Although there was a key (each piece was numbered so that you could find the corresponding artist on a provided piece of paper), there was no individual write-up of statements for each separate work or intent. Just more necklaces that have nothing to do with one another against a white wall, categorized by the lone fact that all of the participants went to the same school. Certainly I could have taken the artist key and done some further investigation via the internet once I got home to find out more about each piece… which I am still doing. If I honestly wanted to do the work justice, I’d really need to stay in the space for a whole day, or more. Really. And ask to touch the pieces. Or put them on. Would I be allowed?  Even as I looked around, I felt guilty for leaving after twenty minutes, which was all the time I had considering what else was out there. Schmuck really forces you to spread yourself thin! But am I simply just irritated for the sake of being irritated? All I want is to know more and be able to appreciate the work on a higher level!

In a small attempt to help fulfill this desire, click —> here to read about the exhibition and see some “in context” images of a small number of included pieces. I suggest you do. Here is a quote from Danish jewelry artist and Department head of Jewelry at Konstfack (University College of Arts, Crafts and Design) Karen Pontoppidan. “…The work was created because an artist, a human being with experiences, feelings, dreams and failures, wanted the pieces to be.”

I’ll let you sit with that for now as It may or may not be fuel for its very own blog post (will it be angry!?). Here’s one of the images from the above link posted below. The photo clearly magnifies the significance and thought behind the work. I honestly appreciated the pieces a hell of a lot more after seeing them.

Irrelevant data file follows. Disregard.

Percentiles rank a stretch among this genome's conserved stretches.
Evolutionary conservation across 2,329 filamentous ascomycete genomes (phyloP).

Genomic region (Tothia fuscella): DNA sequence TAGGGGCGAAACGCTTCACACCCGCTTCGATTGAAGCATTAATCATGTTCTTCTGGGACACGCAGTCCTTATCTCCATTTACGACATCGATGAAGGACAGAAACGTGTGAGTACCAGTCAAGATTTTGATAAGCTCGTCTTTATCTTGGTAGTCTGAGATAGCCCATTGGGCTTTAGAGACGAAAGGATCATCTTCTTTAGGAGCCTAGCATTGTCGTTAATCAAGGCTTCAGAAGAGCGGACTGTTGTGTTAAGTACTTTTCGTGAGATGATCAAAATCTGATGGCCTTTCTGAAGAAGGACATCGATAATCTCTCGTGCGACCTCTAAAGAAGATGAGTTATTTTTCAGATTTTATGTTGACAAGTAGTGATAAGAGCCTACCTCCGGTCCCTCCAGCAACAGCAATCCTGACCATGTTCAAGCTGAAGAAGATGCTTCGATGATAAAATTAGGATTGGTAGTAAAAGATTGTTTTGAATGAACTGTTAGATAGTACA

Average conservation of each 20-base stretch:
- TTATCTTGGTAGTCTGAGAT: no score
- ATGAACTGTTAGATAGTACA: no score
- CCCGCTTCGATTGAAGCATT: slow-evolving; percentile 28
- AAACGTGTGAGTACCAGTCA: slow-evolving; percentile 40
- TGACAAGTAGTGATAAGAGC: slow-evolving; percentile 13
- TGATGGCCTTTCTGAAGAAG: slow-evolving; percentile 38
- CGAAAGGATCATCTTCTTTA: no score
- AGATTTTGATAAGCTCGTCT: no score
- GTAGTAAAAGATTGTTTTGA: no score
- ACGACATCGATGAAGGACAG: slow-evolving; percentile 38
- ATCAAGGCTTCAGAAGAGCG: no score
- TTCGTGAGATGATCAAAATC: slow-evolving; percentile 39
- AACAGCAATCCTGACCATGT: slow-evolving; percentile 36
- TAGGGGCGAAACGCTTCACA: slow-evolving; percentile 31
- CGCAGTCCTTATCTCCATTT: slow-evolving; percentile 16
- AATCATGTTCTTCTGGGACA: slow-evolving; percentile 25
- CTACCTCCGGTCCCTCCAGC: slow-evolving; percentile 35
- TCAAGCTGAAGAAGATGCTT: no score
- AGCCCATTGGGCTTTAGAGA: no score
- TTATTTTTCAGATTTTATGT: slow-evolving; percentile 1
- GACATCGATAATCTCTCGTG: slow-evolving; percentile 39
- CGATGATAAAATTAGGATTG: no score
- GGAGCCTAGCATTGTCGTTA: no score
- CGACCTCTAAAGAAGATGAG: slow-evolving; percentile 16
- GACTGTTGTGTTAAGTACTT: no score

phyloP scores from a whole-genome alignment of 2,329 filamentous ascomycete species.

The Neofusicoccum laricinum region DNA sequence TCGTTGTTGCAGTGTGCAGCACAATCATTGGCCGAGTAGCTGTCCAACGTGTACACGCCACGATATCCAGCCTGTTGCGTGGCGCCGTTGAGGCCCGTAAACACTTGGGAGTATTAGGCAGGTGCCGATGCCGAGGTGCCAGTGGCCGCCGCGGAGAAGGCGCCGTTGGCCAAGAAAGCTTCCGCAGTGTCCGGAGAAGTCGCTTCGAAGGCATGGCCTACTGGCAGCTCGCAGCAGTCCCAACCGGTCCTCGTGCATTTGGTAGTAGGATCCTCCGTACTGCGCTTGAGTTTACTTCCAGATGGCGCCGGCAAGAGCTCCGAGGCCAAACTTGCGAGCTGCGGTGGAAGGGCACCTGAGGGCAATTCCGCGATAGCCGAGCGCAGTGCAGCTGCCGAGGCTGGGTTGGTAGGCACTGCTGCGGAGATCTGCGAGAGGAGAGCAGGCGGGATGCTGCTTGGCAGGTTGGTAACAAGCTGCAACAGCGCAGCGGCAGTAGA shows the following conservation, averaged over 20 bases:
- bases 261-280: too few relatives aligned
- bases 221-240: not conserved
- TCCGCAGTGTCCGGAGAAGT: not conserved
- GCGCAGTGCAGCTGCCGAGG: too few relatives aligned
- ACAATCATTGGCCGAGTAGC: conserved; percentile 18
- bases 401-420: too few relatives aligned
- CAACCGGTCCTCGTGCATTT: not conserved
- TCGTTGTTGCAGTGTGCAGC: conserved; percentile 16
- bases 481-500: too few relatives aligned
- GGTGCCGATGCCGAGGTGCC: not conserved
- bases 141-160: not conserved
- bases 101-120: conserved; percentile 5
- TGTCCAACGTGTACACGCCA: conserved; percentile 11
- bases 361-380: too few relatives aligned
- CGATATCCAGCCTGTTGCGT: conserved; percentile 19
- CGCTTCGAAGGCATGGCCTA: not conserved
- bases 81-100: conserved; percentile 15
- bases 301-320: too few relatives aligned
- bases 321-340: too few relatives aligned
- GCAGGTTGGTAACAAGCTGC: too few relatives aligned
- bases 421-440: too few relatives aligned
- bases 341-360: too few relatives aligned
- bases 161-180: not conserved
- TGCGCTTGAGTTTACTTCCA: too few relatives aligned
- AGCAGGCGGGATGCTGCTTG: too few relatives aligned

Katrin Spranger, “Best Before”, 2011. Crude oil and its products, gold, silver

But why weren’t they included in the exhibition? This was a missed opportunity. If you recall, Anna Fornari was even able to include itty-bitty corresponding images with her display case-ridden pieces in the show Pensieri Preziosi earlier this year in Padova.

If you visit Spranger’s personal website you’ll find a refreshing artist statement and more pieces from her series, Best Before. 

Below are more pictures of the exhibition. Check back for the names of artists.

too high up!

I suppose I didn’t quite answer Sam’s question in this post, perhaps I will in the next. To clarify, and as you can see, a lot of the included work was not actually boring. Eventually I will post an example of an exhibition’s display conventions that served the pieces more appropriately. It can exist, I promise. At least one can only hope.

I also suppose I could leave you with some questions that I did not address but maybe should have. IS the work included in the show art because it is an art museum? Or is it still just jewelry that happens to be showcased in an art museum? Do they make such a strong distinction in Germany vs. other places? Does it matter? What say the reader?